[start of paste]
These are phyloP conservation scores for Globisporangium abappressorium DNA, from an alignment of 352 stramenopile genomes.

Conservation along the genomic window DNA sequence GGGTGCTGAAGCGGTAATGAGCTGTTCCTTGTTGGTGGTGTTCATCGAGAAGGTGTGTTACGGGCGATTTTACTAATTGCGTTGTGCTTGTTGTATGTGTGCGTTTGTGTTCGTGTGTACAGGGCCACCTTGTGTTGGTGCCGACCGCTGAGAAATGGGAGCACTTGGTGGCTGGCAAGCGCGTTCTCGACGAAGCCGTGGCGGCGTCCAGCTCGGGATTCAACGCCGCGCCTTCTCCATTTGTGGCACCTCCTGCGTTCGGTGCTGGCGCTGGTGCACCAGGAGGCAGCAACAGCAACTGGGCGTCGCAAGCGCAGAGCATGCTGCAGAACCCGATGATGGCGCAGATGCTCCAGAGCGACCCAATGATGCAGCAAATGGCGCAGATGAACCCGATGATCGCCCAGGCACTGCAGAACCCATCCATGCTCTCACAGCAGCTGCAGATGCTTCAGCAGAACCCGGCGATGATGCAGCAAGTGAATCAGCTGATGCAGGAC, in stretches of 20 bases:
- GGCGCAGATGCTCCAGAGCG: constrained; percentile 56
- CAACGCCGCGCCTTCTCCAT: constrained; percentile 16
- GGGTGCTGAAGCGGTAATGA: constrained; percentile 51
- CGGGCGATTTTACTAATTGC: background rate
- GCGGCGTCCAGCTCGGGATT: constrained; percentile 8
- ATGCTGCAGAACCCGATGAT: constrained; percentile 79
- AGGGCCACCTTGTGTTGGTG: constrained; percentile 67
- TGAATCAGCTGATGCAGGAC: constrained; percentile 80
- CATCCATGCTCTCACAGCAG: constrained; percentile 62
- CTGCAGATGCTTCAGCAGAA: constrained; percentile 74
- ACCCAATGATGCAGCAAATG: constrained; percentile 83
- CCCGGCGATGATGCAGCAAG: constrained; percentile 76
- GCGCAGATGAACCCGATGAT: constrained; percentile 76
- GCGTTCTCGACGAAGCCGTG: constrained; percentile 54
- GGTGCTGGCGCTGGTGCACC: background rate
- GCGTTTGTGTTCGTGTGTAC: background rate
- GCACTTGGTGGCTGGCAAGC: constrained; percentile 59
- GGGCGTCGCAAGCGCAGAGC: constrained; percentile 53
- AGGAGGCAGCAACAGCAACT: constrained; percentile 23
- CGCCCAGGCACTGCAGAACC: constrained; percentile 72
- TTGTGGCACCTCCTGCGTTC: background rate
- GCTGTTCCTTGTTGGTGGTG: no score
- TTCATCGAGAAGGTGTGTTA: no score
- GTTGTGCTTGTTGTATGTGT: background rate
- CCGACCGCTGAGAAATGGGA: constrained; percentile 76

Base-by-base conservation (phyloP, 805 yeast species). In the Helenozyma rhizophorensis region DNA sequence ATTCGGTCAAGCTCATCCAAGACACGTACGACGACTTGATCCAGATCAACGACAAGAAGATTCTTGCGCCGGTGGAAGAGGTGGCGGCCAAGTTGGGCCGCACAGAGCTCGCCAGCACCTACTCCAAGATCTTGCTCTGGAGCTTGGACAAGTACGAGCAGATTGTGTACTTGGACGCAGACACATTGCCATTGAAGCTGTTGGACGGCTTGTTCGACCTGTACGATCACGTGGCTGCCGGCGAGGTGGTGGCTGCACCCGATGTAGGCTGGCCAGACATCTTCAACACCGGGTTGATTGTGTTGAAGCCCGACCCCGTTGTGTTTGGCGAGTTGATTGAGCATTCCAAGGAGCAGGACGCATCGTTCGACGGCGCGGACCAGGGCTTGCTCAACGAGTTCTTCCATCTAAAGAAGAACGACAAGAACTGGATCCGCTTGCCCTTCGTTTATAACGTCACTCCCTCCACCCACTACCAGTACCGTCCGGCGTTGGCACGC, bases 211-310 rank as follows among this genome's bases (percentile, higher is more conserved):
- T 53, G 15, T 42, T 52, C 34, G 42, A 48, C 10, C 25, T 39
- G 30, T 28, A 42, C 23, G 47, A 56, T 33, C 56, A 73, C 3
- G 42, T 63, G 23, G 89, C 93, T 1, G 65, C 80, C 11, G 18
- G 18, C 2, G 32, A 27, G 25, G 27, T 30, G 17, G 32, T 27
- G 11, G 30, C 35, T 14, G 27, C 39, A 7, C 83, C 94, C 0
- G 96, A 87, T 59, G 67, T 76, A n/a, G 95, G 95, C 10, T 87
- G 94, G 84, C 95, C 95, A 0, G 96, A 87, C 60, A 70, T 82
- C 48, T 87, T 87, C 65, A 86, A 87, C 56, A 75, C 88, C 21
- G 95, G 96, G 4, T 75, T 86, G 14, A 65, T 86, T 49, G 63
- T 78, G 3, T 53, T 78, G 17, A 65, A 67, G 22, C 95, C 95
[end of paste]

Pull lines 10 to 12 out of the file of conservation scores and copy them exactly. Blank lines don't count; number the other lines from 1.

- TGAATCAGCTGATGCAGGAC: constrained; percentile 80
- CATCCATGCTCTCACAGCAG: constrained; percentile 62
- CTGCAGATGCTTCAGCAGAA: constrained; percentile 74